November wasn’t quite the Thanksgiving businesses’ credit managers had hoped, according to surveys they completed during the month.
The survey by the National Association of Credit Management showed a decline in managers’ outlook along a number of fronts. An index generated from their responses fell to 52.6 in November from 53.9 in October. It fell lower than September’s reading of 52.9 and was the lowest reading of the past year.
Any reading above 50 indicates expectations of continued economic expansion. The slowdown in November, however, poses some concerns for economist Chris Kuehl.
“It seems that companies are struggling at this point in the year and that is not a good sign given that this is the time when these companies are expected to make the bulk of their money for the year. This really applies mostly to retail, but the manufacturers respond to that retail drive,” Kuehl said in a release from the association.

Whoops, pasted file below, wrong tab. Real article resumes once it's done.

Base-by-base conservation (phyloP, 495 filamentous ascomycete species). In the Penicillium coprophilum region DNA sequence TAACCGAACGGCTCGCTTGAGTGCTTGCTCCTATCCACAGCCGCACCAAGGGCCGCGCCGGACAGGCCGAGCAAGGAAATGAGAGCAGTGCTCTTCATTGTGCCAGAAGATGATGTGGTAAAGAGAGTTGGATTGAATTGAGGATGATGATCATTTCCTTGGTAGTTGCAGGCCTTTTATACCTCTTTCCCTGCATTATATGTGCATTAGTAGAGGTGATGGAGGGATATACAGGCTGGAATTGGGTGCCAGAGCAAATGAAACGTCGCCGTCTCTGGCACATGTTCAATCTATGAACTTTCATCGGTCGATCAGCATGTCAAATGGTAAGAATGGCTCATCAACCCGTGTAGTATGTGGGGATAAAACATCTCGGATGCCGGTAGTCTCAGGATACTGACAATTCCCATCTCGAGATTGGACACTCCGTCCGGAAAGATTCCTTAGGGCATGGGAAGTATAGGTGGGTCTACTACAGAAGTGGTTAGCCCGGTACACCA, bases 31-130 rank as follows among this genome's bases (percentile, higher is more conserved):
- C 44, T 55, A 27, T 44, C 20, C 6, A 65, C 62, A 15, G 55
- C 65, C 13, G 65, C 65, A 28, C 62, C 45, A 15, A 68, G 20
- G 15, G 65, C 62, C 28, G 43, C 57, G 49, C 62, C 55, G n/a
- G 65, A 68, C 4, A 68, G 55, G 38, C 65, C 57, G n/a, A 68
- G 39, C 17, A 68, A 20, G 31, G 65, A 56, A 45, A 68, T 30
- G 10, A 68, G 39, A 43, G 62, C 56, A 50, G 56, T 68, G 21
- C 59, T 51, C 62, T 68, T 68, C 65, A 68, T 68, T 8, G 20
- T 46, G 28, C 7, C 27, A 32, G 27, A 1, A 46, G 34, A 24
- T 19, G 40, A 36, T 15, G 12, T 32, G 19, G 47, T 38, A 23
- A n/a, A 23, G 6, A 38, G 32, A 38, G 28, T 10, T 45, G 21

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The survey looks at favorable signs such as sales, loan applications and amounts of credit extended, as well as unfavorable indicators such as applications rejections, bankruptcy filings, accounts assigned to collections and others.
It follows the same methods as the more widely followed Institute for Supply Management’s monthly look at purchasing managers’ outlooks. Its index report for November is due out Tuesday morning. Its October index stood at a virtually neutral 50.1 reading. A reading below 50 suggests an economic contraction.